How to Train Your Dog to Loose Leash Walk

How to Train Your Dog to Loose Leash Walk
Medium difficulty iconMedium
Time icon4-8 Weeks
Behavior training category iconBehavior

Introduction

Having your dog pull on his leash while you're on walks can be extremely frustrating. Maybe you have been on walks yourself and seen dogs walking their owners rather than owners walking their dogs. Watching an owner lose control of their dog can also be a scary thing to witness. Dogs who overpower their owners can lead owners straight into a street or face-planted on a sidewalk or asphalt. And dogs who walk their owners rather than the other way around can become a nuisance and possibly injure other animals. 

Teaching your dog to loose leash walk gives you control with the leash while also keeping your dog close to you. However, the goal with loose leash walking is to teach your dog not to be distracted when he is walking with you and stay by your side so he is not pulling you along on walks. Loose leash walking gives you and your dog both the freedom to walk together without tugging on one another.

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Defining Tasks

When you train your dog to loose leash walk, you are essentially teaching him to walk beside you without pulling on his leash. This is an easy training to do, especially with young dogs. But you can certainly teach any dog to loose leash walk. It just takes time and effort along with repetitive training. Loose leash walking will prevent your dog from pulling you along and walking you. You and your dog can walk side-by-side or your dog can heel next to you or just behind as you walk him along. Loose leash walking focuses on avoiding distractions and listening and obeying. When you teach your dog to loose leash walk you will have control over how your dog behaves on his leash. A well-mannered dog with specific leash manners will walk with a loose leash and not pull his owner along.

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Getting Started

Be prepared with a leash appropriate for your dog's size and strength. Some high value-treats will help to keep your dog's attention during training. This isn't a difficult task for many dogs, but others may need additional time to learn leash manners and how to walk with a loose leash. Plan training sessions often so your dog does not have time to forget his leash manners.

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The Start Off-Leash Method

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1

Yard walk

Take your dog for a walk around your yard off-leash. This gives him the freedom to roam within the confines and safety of your yard. It also teaches him that he could have freedom while staying by your side.

2

Ignore

Walk around your yard, ignoring your dog. Then while you're walking, very enthusiastically call your dog over to you. When he comes to you give him a treat.

3

Conversation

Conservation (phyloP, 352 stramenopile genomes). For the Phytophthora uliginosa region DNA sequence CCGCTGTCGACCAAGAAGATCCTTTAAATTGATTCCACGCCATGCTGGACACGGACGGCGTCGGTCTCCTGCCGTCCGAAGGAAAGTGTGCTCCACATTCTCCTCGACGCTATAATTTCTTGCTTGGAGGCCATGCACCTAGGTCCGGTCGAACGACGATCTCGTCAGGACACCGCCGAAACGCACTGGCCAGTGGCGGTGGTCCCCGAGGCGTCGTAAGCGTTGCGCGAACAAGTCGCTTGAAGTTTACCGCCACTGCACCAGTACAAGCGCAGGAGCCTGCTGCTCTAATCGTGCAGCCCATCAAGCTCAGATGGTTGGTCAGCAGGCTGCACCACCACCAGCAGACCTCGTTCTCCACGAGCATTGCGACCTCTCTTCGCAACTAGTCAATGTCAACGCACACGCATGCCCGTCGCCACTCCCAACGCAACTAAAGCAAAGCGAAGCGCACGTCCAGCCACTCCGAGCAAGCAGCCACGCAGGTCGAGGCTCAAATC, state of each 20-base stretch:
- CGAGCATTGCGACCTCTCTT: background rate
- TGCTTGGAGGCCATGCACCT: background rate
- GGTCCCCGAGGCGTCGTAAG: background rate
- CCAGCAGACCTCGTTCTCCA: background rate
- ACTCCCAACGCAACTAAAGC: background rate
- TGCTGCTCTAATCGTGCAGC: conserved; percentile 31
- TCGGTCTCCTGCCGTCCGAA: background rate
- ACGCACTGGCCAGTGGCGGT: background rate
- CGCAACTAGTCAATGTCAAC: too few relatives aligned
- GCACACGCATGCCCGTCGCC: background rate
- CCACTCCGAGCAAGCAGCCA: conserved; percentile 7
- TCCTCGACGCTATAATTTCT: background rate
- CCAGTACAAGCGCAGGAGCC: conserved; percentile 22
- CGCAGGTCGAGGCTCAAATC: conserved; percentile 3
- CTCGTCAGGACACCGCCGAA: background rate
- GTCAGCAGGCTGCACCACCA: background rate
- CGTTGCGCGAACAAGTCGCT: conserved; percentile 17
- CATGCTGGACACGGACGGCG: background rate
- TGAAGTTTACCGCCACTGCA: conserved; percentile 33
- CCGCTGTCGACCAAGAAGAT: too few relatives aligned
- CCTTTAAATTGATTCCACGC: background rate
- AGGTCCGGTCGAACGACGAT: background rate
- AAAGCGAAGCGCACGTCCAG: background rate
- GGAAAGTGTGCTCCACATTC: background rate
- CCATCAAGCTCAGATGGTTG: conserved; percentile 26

While you're walking, hold your dog's attention by having a conversation with him. You can talk about anything. Just talk to your dog so he has the desire to stay with you as you walk around.

4

Reward

Every few steps, reward your dog by giving him a small treat. Every five treats, ignore your dog and allow him to walk away from you.

5

Recall and repeat

Once your dog walks away from you, call him back over and repeat the steps above, starting with a simple conversation to hold his attention.

6

On-leash walk

Put your dog on a leash and go for a walk outside of your backyard. Anytime your dog pulls to get away from you, stop and stand still. After getting his attention and standing still, take a few steps backward.

7

Enthusiasm

Again, with an enthusiastic voice, talk to your dog and call him back to your side. When your dog comes back to you, take a few steps forward. As long as he stays with you give him a treat.

8

Practice

Continue to practice these steps until your dog can walk by your side with the leash left loose between you two. Anytime your dog pulls away from you, stop and step backward. Over time, you can decrease the frequency of the rewards you're giving your dog for a job well done. But continue to treat him every so often as you walk together.

The Leash Play Method

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Leash introduction

Put a leash on your dog and stand still. You can have your dog sit in front of you or next to you, but remain still. After a few moments of relaxed sitting, offer him a treat.

2

Step away

Step away from your dog ,tightening the leash, and stand still again. If your dog does not move towards you, call him to loosen the tension of the leash between you. Repeat having your dog sit with a loose leash and offer him a treat once he obeys.

3

Entice

Encourage your dog to step away from you, tightening that leash, by tossing a treat behind him. He will likely pull on the leash to go get the treat. Allow him to do this and wait for him to come back to you. He will likely be looking for more treats.

4

Turn and walk

When your dog begins to come back to you, turn and walk away from him. He should catch up quickly, loosening the leash between you.

5

Practice